Home Advantages of Franchising – The Ultimate Guide To Franchising Businesses

Advantages of Franchising – The Ultimate Guide To Franchising Businesses

Are you thinking of franchising your corporation? If that is the case, it is important to consider the advantages and limitations of franchising your company. Franchising is a legal and economic model for multi-unit growth. Compared to organic growth, where you participate in and open several stores yourself, Franchising helps you to employ someone – your prospective franchisees – who will invest their money, resources and management commitment to start up new branches using your products, processes and brands. Here are some of the biggest advantages of franchising. But before we start with the advantages, let us clarify to you what exactly franchising your business means?

advantages of franchising


Franchising is a lawful and market framework that will help you boost your business growth. When you franchise your company, you can produce the legal documentation, records and operating requirements required to comply with the franchise regulations and offer trademarks to entities who, as franchisees, extend the scope of your brand by spending their own money in the growth, launching and management of new outlets.

As a franchisor, you will give franchisees the contractual right to create their own franchised outlets using your brands, business processes, working practises, vendors, preparation and continuing assistance that you will offer to them. In exchange, franchisees can present you with fresh and recurring revenues, including franchise fees, dividends, brand creation fees and other associated supply chain profits. When done right, franchising produces a win-win partnership.

Overall, it’s a great way to enhance your business growth and reach new heights of success. The key benefits for most businesses joining the franchise are profit, the pace of expansion, inspired management and risk depletion, but there are many others too though. So, let’s have a look at them as well.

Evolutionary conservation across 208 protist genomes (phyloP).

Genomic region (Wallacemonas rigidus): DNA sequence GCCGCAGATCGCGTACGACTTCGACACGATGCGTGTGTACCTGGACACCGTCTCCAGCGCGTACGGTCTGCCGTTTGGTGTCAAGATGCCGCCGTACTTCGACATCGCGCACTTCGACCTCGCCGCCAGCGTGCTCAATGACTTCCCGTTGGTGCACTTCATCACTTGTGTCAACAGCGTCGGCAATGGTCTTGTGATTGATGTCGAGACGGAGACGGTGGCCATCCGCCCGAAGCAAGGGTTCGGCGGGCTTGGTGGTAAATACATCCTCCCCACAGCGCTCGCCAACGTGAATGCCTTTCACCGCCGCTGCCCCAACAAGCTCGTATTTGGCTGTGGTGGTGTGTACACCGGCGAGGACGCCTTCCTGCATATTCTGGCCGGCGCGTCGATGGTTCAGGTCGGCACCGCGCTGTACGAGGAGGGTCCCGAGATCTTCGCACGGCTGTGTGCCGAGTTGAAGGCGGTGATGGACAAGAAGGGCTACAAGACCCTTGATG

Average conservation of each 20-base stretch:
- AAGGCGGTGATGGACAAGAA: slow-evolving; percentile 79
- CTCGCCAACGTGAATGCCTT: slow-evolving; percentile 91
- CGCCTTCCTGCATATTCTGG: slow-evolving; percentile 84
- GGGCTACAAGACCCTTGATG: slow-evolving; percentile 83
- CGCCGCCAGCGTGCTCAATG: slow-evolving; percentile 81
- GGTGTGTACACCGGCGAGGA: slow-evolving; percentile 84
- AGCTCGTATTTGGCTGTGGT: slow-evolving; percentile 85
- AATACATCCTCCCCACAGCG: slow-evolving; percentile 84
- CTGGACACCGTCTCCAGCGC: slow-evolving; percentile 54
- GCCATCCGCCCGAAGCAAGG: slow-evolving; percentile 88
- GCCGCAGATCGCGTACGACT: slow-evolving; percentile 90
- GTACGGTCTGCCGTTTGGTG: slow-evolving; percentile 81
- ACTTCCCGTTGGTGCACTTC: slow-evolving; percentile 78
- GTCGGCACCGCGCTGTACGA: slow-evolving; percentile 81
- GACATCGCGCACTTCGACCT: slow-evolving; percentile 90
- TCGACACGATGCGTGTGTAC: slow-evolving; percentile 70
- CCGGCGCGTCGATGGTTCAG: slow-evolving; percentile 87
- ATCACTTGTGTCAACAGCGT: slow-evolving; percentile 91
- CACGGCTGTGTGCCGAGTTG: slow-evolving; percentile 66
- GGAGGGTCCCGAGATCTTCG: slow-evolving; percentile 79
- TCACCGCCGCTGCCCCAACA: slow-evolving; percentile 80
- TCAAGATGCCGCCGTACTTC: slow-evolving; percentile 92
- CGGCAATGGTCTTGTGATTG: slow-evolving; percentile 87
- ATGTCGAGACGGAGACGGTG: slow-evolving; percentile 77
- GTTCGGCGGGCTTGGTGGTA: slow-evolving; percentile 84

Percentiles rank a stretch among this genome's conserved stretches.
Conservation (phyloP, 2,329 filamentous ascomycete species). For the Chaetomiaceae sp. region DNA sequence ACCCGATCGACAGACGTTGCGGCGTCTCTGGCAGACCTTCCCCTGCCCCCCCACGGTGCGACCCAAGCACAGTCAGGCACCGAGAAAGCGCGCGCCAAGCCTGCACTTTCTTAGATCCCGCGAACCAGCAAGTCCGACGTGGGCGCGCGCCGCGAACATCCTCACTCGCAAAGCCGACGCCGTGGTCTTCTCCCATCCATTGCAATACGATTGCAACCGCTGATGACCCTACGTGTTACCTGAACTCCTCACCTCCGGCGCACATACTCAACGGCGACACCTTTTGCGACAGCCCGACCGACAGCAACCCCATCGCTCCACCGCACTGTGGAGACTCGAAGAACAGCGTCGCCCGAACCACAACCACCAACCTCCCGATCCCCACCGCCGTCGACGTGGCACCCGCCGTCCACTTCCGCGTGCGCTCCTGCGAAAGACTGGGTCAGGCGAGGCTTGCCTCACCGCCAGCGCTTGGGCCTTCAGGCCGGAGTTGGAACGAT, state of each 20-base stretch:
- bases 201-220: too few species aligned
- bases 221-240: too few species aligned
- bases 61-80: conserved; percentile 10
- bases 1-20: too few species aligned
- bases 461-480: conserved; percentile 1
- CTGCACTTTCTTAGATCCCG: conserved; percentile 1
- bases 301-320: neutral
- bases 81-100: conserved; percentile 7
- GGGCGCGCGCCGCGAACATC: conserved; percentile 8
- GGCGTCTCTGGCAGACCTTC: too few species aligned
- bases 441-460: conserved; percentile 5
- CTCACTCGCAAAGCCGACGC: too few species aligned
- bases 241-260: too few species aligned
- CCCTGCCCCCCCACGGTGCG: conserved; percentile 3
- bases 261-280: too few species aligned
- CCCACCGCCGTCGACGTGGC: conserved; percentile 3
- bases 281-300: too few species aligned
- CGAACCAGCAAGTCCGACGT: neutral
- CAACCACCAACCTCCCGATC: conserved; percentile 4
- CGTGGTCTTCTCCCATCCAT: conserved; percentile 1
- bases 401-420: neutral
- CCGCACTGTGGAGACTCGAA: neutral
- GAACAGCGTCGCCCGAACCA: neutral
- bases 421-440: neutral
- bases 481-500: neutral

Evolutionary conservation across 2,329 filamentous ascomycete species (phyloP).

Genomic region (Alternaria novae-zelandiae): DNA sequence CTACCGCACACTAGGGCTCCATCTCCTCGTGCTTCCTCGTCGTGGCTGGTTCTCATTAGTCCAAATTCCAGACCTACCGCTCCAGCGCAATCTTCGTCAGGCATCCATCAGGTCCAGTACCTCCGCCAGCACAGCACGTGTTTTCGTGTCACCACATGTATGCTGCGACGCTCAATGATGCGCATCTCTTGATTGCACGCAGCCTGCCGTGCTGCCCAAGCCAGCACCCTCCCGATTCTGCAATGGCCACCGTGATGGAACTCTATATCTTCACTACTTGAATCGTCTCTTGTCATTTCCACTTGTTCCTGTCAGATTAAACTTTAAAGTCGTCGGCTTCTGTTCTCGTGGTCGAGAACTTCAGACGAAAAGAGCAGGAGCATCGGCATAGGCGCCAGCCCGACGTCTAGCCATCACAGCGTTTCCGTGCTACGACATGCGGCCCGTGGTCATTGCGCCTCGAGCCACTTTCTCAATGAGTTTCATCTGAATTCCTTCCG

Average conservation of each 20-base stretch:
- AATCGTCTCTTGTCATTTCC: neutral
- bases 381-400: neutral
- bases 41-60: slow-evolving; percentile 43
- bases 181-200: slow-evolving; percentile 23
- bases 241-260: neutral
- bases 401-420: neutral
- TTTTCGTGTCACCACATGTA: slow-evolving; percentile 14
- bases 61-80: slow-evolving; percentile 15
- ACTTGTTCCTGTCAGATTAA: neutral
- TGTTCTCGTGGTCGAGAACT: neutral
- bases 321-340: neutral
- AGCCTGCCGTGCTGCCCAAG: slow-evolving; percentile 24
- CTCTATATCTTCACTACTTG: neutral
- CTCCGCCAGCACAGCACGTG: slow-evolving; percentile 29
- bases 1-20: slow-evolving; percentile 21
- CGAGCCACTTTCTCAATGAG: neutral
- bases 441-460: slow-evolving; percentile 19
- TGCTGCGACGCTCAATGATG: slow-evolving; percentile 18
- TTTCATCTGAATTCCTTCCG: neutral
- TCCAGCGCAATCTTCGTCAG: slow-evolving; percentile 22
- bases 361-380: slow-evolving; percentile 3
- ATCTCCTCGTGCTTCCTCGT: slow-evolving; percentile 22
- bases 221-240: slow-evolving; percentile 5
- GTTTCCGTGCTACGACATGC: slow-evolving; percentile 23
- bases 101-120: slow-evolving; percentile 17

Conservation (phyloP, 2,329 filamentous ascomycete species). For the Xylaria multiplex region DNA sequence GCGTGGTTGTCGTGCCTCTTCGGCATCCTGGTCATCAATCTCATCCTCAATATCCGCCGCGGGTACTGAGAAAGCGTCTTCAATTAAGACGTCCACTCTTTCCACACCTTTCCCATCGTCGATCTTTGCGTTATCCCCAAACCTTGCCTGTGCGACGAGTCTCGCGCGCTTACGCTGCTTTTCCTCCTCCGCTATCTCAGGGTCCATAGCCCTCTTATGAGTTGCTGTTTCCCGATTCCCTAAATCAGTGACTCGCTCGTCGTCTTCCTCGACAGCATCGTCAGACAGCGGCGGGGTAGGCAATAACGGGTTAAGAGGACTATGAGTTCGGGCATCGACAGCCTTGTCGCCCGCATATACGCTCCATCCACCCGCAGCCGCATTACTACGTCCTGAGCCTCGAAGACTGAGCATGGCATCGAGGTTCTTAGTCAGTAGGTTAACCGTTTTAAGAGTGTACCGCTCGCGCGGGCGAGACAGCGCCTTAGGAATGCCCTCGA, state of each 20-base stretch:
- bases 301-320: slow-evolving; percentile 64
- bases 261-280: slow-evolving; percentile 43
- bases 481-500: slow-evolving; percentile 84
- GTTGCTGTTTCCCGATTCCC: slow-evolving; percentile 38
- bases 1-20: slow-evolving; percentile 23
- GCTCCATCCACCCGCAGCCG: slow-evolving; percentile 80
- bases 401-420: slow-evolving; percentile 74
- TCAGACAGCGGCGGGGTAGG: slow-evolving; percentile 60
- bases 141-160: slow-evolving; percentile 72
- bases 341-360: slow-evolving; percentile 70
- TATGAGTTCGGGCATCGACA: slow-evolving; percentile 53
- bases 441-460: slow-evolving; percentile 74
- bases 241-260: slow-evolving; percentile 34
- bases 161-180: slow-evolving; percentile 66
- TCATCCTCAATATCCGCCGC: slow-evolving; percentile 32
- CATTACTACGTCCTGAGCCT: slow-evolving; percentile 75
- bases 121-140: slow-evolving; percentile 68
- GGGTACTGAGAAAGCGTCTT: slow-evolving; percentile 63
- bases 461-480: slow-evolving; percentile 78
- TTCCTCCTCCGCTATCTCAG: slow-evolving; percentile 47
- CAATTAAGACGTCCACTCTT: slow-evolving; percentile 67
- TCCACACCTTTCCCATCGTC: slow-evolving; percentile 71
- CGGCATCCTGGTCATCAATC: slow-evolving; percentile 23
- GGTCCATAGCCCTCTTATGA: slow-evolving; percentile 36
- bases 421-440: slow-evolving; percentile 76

The most major challenge to growth encountered by today’s small firms is the lack of availability to finance. But before the credit tightening of 2008-2009 and the “new standard” that followed, entrepreneurs frequently noticed that their growth expectations surpassed their capacity to finance them. Franchising, as an additional method of capital acquisition, provides some benefits. The main explanation of why most entrepreneurs switch to franchising is that it helps them to grow without any of the risks of lending or the expense of equity. First, as the franchisor offers all the funding necessary to open and run a unit, it encourages businesses to expand using the money of others. By using capital from other individuals, the franchisor will expand relatively unhindered by debt.

Moreover, when the franchisor, not the franchisor signs a mortgage and enters into different arrangements, franchising makes it easier to develop with practically no contingent liabilities and thereby dramatically decreases the exposure to the franchisor. This implies that, as a franchisor, not only do you need much less money to grow, but the threat is pretty much restricted to the capital you spend in growing your franchise, a sum that is often less than the price of establishing an additional company-owned store. This is one of the most motivating advantages of franchising.